Congratulations to Joseph C. Cyrulik for debunking a myth that the air-power community has fostered {"So We Control the Air," op-ed, Feb. 3}. His rarely heard reminder that the NATO air strikes in the summer of 1995 against the Bosnian Serbs did not compel the Serbs to negotiate is critical as we debate the future of our armed forces in the wake of the Quadrennial Defense Review and the National Defense Panel reports and consider our options with Iraq's refusal to allow weapons inspectors to move freely about the country.

Mr. Cyrulik correctly notes that a Croatian ground offensive smashed the Bosnian Serbs and made moot their refusal to negotiate about what the map of Bosnia should look like. Indeed, negotiations at that point may simply have prevented the Bosnian Serbs from losing more land if the Bosnian Muslims or the Croats had struck a further blow.

Inasmuch as this myth shapes our debate on what we can accomplish with our military, the air-power community does a disservice to our nation. The ability to kill people and break things does not control the actions of those on the ground and almost certainly will not if the United States strikes Iraq. We must either use the Army to control the ground (and gain the necessary international support to carry out such a policy) or avoid the temptation to use our military power in a counterproductive manner. Our military may be a splendid tool, but no hammer -- however good -- can tighten a screw.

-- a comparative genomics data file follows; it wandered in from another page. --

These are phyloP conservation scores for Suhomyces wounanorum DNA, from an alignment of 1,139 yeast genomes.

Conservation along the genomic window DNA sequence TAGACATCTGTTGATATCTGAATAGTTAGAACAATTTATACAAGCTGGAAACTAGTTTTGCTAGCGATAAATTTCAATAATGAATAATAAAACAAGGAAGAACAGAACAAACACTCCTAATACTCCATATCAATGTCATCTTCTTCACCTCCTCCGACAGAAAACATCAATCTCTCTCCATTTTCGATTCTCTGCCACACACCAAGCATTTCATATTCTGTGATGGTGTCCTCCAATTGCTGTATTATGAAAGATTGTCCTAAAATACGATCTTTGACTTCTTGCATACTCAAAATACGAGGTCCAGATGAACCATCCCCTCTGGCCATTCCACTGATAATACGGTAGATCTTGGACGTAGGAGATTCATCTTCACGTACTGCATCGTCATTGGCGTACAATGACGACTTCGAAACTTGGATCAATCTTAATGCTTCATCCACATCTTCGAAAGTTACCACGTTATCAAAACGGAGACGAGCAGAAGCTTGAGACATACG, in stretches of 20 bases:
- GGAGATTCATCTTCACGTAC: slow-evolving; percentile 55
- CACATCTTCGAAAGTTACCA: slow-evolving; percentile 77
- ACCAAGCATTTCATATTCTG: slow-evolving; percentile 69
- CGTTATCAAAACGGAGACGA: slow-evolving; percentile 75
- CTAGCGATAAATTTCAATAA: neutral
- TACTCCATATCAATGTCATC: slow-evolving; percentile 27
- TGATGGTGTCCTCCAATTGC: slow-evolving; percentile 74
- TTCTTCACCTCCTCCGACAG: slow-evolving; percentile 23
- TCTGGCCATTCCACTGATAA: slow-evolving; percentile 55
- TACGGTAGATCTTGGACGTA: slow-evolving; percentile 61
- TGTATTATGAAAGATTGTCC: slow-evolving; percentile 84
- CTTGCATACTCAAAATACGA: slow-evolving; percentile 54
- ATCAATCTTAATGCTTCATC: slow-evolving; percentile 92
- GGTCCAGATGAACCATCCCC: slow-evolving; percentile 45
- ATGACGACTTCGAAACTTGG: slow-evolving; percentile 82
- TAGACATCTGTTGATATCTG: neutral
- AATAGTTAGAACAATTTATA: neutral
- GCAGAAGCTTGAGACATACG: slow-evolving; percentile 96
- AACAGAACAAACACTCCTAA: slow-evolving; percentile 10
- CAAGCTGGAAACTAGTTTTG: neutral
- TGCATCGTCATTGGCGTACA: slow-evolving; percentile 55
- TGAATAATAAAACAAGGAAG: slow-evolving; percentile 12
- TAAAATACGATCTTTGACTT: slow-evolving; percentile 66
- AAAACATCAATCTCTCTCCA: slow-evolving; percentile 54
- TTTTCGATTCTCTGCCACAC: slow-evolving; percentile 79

We must keep our eyes on the ball and tighten the screws on Saddam Hussein. More broadly, we must balance our armed forces with an appreciation that bloodless air-power victories exist only in computer simulations. Armies may bleed, but they also provide victory. BRIAN J. DUNN Ann Arbor, Mich.